Your organization should proactively prepare for a security event, rather than reacting after the fact.  Our Support Services provides guidance on when you need RMM or a SIEM and how you can optimize the solutions in your environment.  With Remote Monitoring and Management (RMM) Services, your organization will have visibility of events before they occur or may impact your environments up time. With a Security Information Event Management (SIEM) solution, your organization will have a better defense on security incidents before they impact your environment.

Are both solutions really necessary for your company to invest in?

Yes. Both solutions have an important role in your environment. Based on industry trends, in the coming years device health monitoring and security monitoring will not be separate services. If you subscribe to technical newsletters, you will see that several organizations are joining forces, such as Avast with AVG, Symantec with Lifelock and Solarwinds with LogicNow.

What is the difference and how will it benefit you?

Remote Monitoring and Management (RMM)

RMM is a cost-effective solution where a business’ IT network is typically monitored 24/7 providing proactive management and performance. You don’t have to wait for an end user to let you know there is a problem in the environment–proactive monitoring will let your IT know in advance.

Common remote device monitoring typically includes:

  • Email
  • Servers
  • Automatic application backup
  • Low disk space notification
  • Failed services
  • Network issues
  • Virus detection

There are many benefits to RMM, such as reduced environment down time, visibility tothe health of your devices, and the ability to manage your assets and inventory.

Security Information Event Management (SIEM)

A SIEM allows you to have full visibility in and outside of your network. You can determine if cyber criminals are interested in your data through the alerting and reporting tools a SIEM offers.

A SIEM combines all security events from device logs and centralizes that data into one source for security analysis, reports, and alerting. It also stores, analyzes, and correlates a multitude of security information, authentication events, anti-virus events, audit events, intrusion events, etc. Any anomalous event captured in a rule alerts an SOC so action can be taken. Also, SIEM tools can help compliance managers meet strict regulatory requirements.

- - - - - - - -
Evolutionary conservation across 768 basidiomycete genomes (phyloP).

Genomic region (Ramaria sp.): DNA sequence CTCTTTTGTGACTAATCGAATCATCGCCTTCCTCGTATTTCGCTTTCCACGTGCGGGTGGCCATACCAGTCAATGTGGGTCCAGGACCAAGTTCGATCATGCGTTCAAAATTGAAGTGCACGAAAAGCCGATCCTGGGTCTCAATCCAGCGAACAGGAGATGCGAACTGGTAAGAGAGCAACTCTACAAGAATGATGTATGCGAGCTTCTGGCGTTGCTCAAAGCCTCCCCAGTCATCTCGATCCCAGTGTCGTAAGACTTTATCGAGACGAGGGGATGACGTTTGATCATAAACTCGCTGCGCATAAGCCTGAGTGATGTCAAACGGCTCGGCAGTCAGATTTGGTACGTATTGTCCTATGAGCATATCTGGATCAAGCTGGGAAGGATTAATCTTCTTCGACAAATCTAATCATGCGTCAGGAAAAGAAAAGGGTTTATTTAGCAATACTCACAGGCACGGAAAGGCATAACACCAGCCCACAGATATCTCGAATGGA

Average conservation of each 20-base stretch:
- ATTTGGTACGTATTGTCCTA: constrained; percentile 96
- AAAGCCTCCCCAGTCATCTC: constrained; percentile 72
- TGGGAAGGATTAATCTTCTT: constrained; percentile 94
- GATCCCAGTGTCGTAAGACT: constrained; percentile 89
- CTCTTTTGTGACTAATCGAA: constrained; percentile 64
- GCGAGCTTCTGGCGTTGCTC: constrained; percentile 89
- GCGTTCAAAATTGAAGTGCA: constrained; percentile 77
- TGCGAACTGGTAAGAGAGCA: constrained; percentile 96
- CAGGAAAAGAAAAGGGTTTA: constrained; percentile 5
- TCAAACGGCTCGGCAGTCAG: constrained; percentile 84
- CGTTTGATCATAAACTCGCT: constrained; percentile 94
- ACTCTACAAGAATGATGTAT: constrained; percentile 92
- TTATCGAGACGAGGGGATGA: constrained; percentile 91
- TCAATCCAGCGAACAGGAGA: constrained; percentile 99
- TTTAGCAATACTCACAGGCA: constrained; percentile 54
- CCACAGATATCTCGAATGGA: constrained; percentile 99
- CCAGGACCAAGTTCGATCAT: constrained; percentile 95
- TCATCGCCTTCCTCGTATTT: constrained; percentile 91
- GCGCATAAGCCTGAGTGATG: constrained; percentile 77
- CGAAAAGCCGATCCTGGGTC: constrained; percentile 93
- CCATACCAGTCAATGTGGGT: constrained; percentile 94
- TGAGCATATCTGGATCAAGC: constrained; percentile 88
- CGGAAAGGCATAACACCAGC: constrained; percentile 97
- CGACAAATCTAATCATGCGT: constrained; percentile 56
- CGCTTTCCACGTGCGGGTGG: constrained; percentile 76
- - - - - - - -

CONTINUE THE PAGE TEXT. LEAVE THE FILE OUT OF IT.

SIEM tools can:

  • Provide a high-level overview of devices, platforms, network.
  • Monitor more events, such as access activity, data access, application activity, and event management.
  • Provide compliance reporting.

Some SIEM standard rules for monitoring detect the following:

  1. Account Lockout
  2. File Transfer Monitoring
  3. File Integrity Monitoring
  4. Change Audit Control
  5. Compromised Credentials
  6. Privilege Escalation
  7. Lateral Movement
  8. Malware / Virus, Brute Force Attacks
  9. DoS Attacks
  10. IPS Exploits
  11. Spam/Malicious Mail
  12. Scanner Found
  13. Session Hijacking

Although there is some cross functionality between an RMM and a SIEM, both solutions serve separate purposes.  At the same time they complement each other through event correlation. For example, the RMM tool can notify the SIEM of high CPU usage on a particular server and that SIEM tool can potentially correlate that the notification to an event.

If you are interested in learning more about our these tools our Support Services can help.  Contact us at info@peters.com for a complimentary consultation.